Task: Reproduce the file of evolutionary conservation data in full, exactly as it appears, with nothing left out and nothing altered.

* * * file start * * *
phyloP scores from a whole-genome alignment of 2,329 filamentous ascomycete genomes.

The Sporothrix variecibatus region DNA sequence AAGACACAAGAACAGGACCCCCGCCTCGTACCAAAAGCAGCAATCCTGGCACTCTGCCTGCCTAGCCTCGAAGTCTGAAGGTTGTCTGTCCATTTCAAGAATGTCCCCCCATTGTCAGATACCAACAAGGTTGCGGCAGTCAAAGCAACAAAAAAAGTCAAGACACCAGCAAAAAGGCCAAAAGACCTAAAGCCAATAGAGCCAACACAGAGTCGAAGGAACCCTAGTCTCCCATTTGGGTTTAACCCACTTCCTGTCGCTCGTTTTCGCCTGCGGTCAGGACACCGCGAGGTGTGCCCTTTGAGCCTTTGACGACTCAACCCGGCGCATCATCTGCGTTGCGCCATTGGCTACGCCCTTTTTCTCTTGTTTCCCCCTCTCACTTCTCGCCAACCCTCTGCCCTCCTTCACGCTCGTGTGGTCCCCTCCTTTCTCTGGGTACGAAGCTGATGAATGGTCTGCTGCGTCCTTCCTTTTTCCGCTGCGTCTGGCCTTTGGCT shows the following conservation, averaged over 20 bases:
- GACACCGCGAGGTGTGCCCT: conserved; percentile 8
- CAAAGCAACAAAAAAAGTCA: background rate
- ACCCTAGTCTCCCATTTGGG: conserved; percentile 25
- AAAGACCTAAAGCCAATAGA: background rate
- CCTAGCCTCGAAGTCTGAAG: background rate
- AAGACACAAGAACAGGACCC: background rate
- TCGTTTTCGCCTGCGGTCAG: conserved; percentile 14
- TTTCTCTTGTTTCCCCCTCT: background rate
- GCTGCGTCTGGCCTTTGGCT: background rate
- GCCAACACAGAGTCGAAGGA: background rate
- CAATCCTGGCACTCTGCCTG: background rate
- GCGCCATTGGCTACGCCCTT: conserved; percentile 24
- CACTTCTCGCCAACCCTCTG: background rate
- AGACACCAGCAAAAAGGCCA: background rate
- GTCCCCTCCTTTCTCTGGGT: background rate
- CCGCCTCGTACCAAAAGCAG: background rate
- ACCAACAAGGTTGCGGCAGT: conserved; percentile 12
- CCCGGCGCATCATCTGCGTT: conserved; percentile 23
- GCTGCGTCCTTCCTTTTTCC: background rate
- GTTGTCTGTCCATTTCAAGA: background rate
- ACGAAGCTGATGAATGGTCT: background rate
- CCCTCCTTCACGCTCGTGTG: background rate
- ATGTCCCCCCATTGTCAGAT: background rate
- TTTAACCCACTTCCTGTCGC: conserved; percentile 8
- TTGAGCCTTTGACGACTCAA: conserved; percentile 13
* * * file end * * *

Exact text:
phyloP scores from a whole-genome alignment of 2,329 filamentous ascomycete genomes.

The Sporothrix variecibatus region DNA sequence AAGACACAAGAACAGGACCCCCGCCTCGTACCAAAAGCAGCAATCCTGGCACTCTGCCTGCCTAGCCTCGAAGTCTGAAGGTTGTCTGTCCATTTCAAGAATGTCCCCCCATTGTCAGATACCAACAAGGTTGCGGCAGTCAAAGCAACAAAAAAAGTCAAGACACCAGCAAAAAGGCCAAAAGACCTAAAGCCAATAGAGCCAACACAGAGTCGAAGGAACCCTAGTCTCCCATTTGGGTTTAACCCACTTCCTGTCGCTCGTTTTCGCCTGCGGTCAGGACACCGCGAGGTGTGCCCTTTGAGCCTTTGACGACTCAACCCGGCGCATCATCTGCGTTGCGCCATTGGCTACGCCCTTTTTCTCTTGTTTCCCCCTCTCACTTCTCGCCAACCCTCTGCCCTCCTTCACGCTCGTGTGGTCCCCTCCTTTCTCTGGGTACGAAGCTGATGAATGGTCTGCTGCGTCCTTCCTTTTTCCGCTGCGTCTGGCCTTTGGCT shows the following conservation, averaged over 20 bases:
- GACACCGCGAGGTGTGCCCT: conserved; percentile 8
- CAAAGCAACAAAAAAAGTCA: background rate
- ACCCTAGTCTCCCATTTGGG: conserved; percentile 25
- AAAGACCTAAAGCCAATAGA: background rate
- CCTAGCCTCGAAGTCTGAAG: background rate
- AAGACACAAGAACAGGACCC: background rate
- TCGTTTTCGCCTGCGGTCAG: conserved; percentile 14
- TTTCTCTTGTTTCCCCCTCT: background rate
- GCTGCGTCTGGCCTTTGGCT: background rate
- GCCAACACAGAGTCGAAGGA: background rate
- CAATCCTGGCACTCTGCCTG: background rate
- GCGCCATTGGCTACGCCCTT: conserved; percentile 24
- CACTTCTCGCCAACCCTCTG: background rate
- AGACACCAGCAAAAAGGCCA: background rate
- GTCCCCTCCTTTCTCTGGGT: background rate
- CCGCCTCGTACCAAAAGCAG: background rate
- ACCAACAAGGTTGCGGCAGT: conserved; percentile 12
- CCCGGCGCATCATCTGCGTT: conserved; percentile 23
- GCTGCGTCCTTCCTTTTTCC: background rate
- GTTGTCTGTCCATTTCAAGA: background rate
- ACGAAGCTGATGAATGGTCT: background rate
- CCCTCCTTCACGCTCGTGTG: background rate
- ATGTCCCCCCATTGTCAGAT: background rate
- TTTAACCCACTTCCTGTCGC: conserved; percentile 8
- TTGAGCCTTTGACGACTCAA: conserved; percentile 13